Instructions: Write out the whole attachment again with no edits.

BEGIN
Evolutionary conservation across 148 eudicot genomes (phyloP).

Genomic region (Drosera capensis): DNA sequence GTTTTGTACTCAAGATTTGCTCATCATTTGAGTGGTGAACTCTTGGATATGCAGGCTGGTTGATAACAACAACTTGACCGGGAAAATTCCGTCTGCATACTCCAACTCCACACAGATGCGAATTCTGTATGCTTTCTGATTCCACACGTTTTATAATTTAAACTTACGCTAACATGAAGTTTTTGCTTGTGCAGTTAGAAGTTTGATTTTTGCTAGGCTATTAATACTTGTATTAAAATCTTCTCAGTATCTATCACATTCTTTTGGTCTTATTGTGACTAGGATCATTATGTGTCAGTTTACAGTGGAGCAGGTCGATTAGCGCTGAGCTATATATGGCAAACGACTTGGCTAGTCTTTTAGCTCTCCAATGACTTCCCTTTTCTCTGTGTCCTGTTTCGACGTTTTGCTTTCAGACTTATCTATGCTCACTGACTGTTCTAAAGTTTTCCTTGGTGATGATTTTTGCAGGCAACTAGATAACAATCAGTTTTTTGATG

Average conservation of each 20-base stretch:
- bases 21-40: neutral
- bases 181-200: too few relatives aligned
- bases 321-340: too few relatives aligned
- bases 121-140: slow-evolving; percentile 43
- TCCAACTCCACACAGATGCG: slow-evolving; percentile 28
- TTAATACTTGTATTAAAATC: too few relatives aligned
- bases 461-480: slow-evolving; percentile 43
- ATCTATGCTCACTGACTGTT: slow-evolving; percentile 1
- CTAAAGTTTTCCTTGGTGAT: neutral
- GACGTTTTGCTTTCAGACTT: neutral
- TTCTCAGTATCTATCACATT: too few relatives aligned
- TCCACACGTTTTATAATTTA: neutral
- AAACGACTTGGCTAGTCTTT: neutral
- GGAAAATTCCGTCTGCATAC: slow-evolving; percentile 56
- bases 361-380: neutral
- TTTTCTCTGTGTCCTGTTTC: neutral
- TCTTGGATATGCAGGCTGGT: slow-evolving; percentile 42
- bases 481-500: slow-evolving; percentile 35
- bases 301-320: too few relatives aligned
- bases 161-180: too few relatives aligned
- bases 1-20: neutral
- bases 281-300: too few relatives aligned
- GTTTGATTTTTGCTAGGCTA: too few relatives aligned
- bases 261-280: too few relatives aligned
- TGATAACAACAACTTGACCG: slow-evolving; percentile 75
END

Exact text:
Evolutionary conservation across 148 eudicot genomes (phyloP).

Genomic region (Drosera capensis): DNA sequence GTTTTGTACTCAAGATTTGCTCATCATTTGAGTGGTGAACTCTTGGATATGCAGGCTGGTTGATAACAACAACTTGACCGGGAAAATTCCGTCTGCATACTCCAACTCCACACAGATGCGAATTCTGTATGCTTTCTGATTCCACACGTTTTATAATTTAAACTTACGCTAACATGAAGTTTTTGCTTGTGCAGTTAGAAGTTTGATTTTTGCTAGGCTATTAATACTTGTATTAAAATCTTCTCAGTATCTATCACATTCTTTTGGTCTTATTGTGACTAGGATCATTATGTGTCAGTTTACAGTGGAGCAGGTCGATTAGCGCTGAGCTATATATGGCAAACGACTTGGCTAGTCTTTTAGCTCTCCAATGACTTCCCTTTTCTCTGTGTCCTGTTTCGACGTTTTGCTTTCAGACTTATCTATGCTCACTGACTGTTCTAAAGTTTTCCTTGGTGATGATTTTTGCAGGCAACTAGATAACAATCAGTTTTTTGATG

Average conservation of each 20-base stretch:
- bases 21-40: neutral
- bases 181-200: too few relatives aligned
- bases 321-340: too few relatives aligned
- bases 121-140: slow-evolving; percentile 43
- TCCAACTCCACACAGATGCG: slow-evolving; percentile 28
- TTAATACTTGTATTAAAATC: too few relatives aligned
- bases 461-480: slow-evolving; percentile 43
- ATCTATGCTCACTGACTGTT: slow-evolving; percentile 1
- CTAAAGTTTTCCTTGGTGAT: neutral
- GACGTTTTGCTTTCAGACTT: neutral
- TTCTCAGTATCTATCACATT: too few relatives aligned
- TCCACACGTTTTATAATTTA: neutral
- AAACGACTTGGCTAGTCTTT: neutral
- GGAAAATTCCGTCTGCATAC: slow-evolving; percentile 56
- bases 361-380: neutral
- TTTTCTCTGTGTCCTGTTTC: neutral
- TCTTGGATATGCAGGCTGGT: slow-evolving; percentile 42
- bases 481-500: slow-evolving; percentile 35
- bases 301-320: too few relatives aligned
- bases 161-180: too few relatives aligned
- bases 1-20: neutral
- bases 281-300: too few relatives aligned
- GTTTGATTTTTGCTAGGCTA: too few relatives aligned
- bases 261-280: too few relatives aligned
- TGATAACAACAACTTGACCG: slow-evolving; percentile 75